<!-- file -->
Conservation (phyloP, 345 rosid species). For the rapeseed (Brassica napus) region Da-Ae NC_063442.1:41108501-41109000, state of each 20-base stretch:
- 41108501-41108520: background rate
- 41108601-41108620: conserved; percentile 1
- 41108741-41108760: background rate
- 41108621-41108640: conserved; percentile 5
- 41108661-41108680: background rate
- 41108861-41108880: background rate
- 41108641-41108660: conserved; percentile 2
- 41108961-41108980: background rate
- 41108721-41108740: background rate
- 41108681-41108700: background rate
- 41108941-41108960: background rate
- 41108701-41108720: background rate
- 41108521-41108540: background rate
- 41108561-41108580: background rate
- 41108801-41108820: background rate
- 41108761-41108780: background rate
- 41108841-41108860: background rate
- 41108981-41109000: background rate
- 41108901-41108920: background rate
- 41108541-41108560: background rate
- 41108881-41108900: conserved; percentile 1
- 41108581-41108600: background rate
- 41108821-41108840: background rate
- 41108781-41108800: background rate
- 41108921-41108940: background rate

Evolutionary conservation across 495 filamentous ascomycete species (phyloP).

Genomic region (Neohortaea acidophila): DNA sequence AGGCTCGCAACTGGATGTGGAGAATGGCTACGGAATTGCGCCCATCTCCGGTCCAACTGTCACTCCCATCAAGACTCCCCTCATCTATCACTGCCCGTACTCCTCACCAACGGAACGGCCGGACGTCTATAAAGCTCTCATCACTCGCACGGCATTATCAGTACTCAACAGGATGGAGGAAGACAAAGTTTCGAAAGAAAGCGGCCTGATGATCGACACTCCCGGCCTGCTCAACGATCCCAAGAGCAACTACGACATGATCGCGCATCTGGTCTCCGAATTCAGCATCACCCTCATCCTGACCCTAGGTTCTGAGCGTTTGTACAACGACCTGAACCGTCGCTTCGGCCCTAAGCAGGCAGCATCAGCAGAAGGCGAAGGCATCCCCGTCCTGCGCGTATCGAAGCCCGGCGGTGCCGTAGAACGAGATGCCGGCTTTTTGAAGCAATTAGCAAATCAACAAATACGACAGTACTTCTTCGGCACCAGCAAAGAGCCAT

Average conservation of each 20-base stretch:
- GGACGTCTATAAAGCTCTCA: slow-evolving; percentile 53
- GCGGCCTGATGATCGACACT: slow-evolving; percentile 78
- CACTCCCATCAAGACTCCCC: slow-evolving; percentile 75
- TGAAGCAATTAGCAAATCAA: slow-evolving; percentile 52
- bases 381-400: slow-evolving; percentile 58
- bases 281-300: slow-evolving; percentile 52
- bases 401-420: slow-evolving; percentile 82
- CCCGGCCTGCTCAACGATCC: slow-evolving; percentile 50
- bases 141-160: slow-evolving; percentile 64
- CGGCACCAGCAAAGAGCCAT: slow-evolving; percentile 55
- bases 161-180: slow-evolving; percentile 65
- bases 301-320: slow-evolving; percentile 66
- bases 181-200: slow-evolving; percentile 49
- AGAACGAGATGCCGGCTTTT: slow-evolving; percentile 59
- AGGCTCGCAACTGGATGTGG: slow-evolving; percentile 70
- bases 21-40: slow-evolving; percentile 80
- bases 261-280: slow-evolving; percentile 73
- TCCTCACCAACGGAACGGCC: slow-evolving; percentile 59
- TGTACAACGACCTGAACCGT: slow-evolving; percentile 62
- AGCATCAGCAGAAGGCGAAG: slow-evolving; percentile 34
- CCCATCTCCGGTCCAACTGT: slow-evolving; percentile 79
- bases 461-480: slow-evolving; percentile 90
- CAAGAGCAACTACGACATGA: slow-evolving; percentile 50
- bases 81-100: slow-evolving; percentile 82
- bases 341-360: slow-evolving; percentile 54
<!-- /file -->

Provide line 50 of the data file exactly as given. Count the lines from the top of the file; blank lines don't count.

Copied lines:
- CCCATCTCCGGTCCAACTGT: slow-evolving; percentile 79